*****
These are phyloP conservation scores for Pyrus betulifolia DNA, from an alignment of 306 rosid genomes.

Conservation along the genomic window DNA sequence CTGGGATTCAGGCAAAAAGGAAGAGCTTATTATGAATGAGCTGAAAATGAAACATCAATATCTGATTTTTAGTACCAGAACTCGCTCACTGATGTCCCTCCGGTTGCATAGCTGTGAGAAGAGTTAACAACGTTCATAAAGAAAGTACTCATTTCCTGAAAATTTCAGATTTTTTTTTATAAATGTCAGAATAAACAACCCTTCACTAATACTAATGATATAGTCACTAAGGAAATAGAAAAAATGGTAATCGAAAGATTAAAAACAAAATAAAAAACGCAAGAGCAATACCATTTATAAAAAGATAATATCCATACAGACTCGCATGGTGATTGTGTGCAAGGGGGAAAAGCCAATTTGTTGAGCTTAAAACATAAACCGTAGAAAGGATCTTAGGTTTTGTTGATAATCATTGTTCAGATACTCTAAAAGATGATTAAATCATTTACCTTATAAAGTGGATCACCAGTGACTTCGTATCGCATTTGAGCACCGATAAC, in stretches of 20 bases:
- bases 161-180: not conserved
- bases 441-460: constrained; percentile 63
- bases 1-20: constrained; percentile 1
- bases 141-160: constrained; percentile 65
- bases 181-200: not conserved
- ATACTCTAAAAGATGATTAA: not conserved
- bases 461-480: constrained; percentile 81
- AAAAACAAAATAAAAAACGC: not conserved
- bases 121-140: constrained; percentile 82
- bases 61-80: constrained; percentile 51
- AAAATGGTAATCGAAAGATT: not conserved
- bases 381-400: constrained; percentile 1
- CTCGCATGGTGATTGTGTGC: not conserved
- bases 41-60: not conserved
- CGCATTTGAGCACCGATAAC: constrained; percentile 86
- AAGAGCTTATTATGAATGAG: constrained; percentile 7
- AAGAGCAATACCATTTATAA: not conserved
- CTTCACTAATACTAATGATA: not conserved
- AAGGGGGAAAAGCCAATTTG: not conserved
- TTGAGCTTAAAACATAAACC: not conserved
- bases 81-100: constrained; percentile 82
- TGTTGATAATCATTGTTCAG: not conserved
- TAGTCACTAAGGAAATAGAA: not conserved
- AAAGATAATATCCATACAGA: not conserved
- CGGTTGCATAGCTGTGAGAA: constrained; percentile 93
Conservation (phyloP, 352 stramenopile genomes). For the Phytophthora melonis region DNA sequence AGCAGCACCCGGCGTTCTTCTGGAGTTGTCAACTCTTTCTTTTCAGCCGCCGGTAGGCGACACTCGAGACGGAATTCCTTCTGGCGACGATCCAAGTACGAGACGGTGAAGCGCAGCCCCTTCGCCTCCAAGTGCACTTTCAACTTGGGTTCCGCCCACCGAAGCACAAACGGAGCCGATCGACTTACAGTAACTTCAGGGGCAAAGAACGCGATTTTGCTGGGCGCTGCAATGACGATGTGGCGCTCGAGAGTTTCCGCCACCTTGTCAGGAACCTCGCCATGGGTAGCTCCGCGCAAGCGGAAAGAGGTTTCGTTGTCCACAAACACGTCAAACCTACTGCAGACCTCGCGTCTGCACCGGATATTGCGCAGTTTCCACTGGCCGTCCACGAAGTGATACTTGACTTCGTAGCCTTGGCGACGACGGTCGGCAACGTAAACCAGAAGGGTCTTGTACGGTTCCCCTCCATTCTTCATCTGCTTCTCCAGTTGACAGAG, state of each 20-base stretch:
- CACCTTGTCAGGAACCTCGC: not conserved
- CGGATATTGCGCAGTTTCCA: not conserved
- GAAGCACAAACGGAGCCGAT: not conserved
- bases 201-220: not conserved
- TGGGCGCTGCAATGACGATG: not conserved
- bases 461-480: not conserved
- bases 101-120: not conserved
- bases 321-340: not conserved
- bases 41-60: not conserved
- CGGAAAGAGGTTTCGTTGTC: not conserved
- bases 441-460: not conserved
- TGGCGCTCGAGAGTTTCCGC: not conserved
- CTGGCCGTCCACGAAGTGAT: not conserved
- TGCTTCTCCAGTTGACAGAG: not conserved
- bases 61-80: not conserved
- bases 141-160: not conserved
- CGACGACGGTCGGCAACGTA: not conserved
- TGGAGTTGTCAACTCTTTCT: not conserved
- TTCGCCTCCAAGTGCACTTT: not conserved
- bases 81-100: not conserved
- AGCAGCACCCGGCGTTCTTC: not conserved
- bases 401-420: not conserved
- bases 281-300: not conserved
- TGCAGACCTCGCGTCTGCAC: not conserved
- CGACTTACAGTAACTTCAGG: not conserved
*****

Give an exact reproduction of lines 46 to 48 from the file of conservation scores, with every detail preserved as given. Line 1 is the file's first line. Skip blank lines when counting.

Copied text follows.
- TGGAGTTGTCAACTCTTTCT: not conserved
- TTCGCCTCCAAGTGCACTTT: not conserved
- bases 81-100: not conserved